- 16. Taylor MD, Harris A, Nair MG, Maizels RM, Allen JE (2006) F4/80+ alternatively activated macrophages control CD4+ T cell hyporesponsiveness at sites peripheral to filarial infection. J Immunol 176: 6918–6927.
- 17. Semnani RT, Law M, Kubofcik J, Nutman TB (2004) Filaria-induced immune evasion: suppression by the infective stage of Brugia malayi at the earliest host-parasite interface. J Immunol 172: 6229–6238.
- 18. Smith KA, Hochweller K, Hämmerling GJ, Boon L, MacDonald AS, et al. (2011) Chronic Helminth Infection Promotes Immune Regulation In Vivo through Dominance of CD11cloCD103− Dendritic Cells. J Immunol 186: 7098–7109.
- 19. Wilson MS, Taylor MD, O'Gorman MT, Balic A, Barr TA, et al. (2010) Helminth-induced CD19+CD23hi B cells modulate experimental allergic and autoimmune inflammation. Eur J Immunol 40: 1682–1696.
- 20. Amu S, Saunders SP, Kronenberg M, Mangan NE, Atzberger A, et al. (2010) Regulatory B cells prevent and reverse allergic airway inflammation via FoxP3-positive T regulatory cells in a murine model. J Allergy Clin Immunol 125: 1114–e1118, 1114-1124, e1118.
- 21. Maizels RM, Lawrence RA (1991) Immunological tolerance: The key feature in human filariasis? Parasitol Today 7: 271–276.
- 22. Wherry EJ (2011) T cell exhaustion. Nat Immunol 131: 492–499.
- 23. Borkow G, Leng Q, Weisman Z, Stein M, Galai N, et al. (2000) Chronic immune activation associated with intestinal helminth infections results in impaired signal transduction and anergy. J Clin Invest 106: 1053–1060.
- 24. Taylor JJ, Krawczyk CM, Mohrs M, Pearce EJ (2009) Th2 cell hyporesponsiveness during chronic murine schistosomiasis is cell intrinsic and linked to GRAIL expression. J Clin Invest 119: 1019–1028.
- 25. Taylor MD, LeGoff L, Harris A, Malone E, Allen JE, et al. (2005) Removal of regulatory T cell activity reverses hyporesponsiveness and leads to filarial parasite clearance in vivo. J Immunol 174: 4924–4933.
- 26. Taylor MD, Harris A, Babayan SA, Bain O, Culshaw A, et al. (2007) CTLA-4 and CD4+CD25+ regulatory T cells inhibit protective immunity to filarial parasites in vivo. J Immunol 179: 4626–4634.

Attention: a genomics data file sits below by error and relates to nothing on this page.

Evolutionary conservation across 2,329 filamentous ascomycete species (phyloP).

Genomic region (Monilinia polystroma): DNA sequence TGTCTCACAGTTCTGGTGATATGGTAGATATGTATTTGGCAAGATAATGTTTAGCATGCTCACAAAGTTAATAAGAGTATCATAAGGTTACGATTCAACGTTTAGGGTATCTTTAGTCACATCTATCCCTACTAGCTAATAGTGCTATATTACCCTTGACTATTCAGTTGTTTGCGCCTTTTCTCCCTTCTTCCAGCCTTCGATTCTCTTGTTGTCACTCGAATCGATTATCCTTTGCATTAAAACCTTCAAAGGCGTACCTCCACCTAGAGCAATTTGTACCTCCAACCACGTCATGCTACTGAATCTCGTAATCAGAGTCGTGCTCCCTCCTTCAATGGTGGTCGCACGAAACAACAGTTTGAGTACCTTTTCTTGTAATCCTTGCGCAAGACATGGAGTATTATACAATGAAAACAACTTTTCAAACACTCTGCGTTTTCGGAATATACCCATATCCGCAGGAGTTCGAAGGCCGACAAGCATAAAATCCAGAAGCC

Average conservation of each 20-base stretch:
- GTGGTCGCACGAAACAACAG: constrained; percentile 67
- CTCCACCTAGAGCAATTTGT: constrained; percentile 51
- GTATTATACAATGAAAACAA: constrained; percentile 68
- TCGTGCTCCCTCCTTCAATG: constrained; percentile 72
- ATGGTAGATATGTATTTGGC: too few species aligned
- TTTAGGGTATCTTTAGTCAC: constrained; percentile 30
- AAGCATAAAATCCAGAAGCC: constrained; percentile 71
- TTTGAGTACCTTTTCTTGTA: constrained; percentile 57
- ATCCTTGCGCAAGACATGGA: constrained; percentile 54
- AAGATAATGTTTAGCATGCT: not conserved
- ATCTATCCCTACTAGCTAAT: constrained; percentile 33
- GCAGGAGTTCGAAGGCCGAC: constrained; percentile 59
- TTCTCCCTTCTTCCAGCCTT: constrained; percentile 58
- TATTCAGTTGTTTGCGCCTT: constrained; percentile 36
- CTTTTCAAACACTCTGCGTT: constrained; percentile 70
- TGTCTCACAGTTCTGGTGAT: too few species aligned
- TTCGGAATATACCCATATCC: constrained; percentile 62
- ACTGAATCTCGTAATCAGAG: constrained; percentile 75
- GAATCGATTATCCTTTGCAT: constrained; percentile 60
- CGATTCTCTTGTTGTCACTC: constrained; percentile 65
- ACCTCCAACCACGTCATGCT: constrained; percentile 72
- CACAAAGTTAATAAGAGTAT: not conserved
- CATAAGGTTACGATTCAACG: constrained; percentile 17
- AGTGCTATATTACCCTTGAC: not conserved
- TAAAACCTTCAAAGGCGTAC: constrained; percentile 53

- 27. Mohrs M, Shinkai K, Mohrs K, Locksley RM (2001) Analysis of type 2 immunity in vivo with a bicistronic IL-4 reporter. Immunity 15: 303–311.
- 28. Barber DL, Wherry EJ, Masopust D, Zhu B, Allison JP, et al. (2006) Restoring function in exhausted CD8 T cells during chronic viral infection. Nature 439: 682–687.
- 29. Bhadra R, Gigley JP, Weiss LM, Khan IA (2011) Control of Toxoplasma reactivation by rescue of dysfunctional CD8+ T-cell response via PD-1-PDL-1 blockade. Proc Natl Acad Sci 108: 9196–9201.
- 30. Butler NS, Moebius J, Pewe LL, Traore B, Doumbo OK, et al. (2012) Therapeutic blockade of PD-L1 and LAG-3 rapidly clears established blood-stage Plasmodium infection. Nat Immunol 13: 188–195.
- 31. Seidl A, Panzer M, Voehringer D (2011) Protective immunity against the gastrointestinal nematode Nippostrongylus brasiliensis requires a broad T-cell receptor repertoire. Immunol 134: 214–223.
- 32. Scheu S, Stetson DB, Reinhardt RL, Leber JH, Mohrs M, et al. (2006) Activation of the integrated stress response during T helper cell differentiation. Nat Immunol 7: 644–651.
- 33. Mohrs K, Wakil AE, Killeen N, Locksley RM, Mohrs M (2005) A two-step process for cytokine production revealed by IL-4 dual-reporter mice. Immunity 23: 419–429.
- 34. Hoffmann W, Petit G, Schulz-Key H, Taylor D, Bain O, et al. (2000) Litomosoides sigmodontis in mice: reappraisal of an old model for filarial research. Parasitol Today 16: 387–389.
- 35. Huber S, Hoffmann R, Muskens F, Voehringer D (2010) Alternatively activated macrophages inhibit T-cell proliferation by Stat6-dependent expression of PD-L2. Blood 116: 3311–3320.
- 36. Smith P, Walsh CM, Mangan NE, Fallon RE, Sayers JR, et al. (2004) Schistosoma mansoni worms induce anergy of T cells via selective up-regulation of programmed death ligand 1 on macrophages. J Immunol 173: 1240–1248.
- 37. Terrazas LI, Montero D, Terrazas CA, Reyes JL, Rodriguez-Sosa M (2005) Role of the programmed Death-1 pathway in the suppressive activity of alternatively activated macrophages in experimental cysticercosis. Int J Parasitol 35: 1349–1358.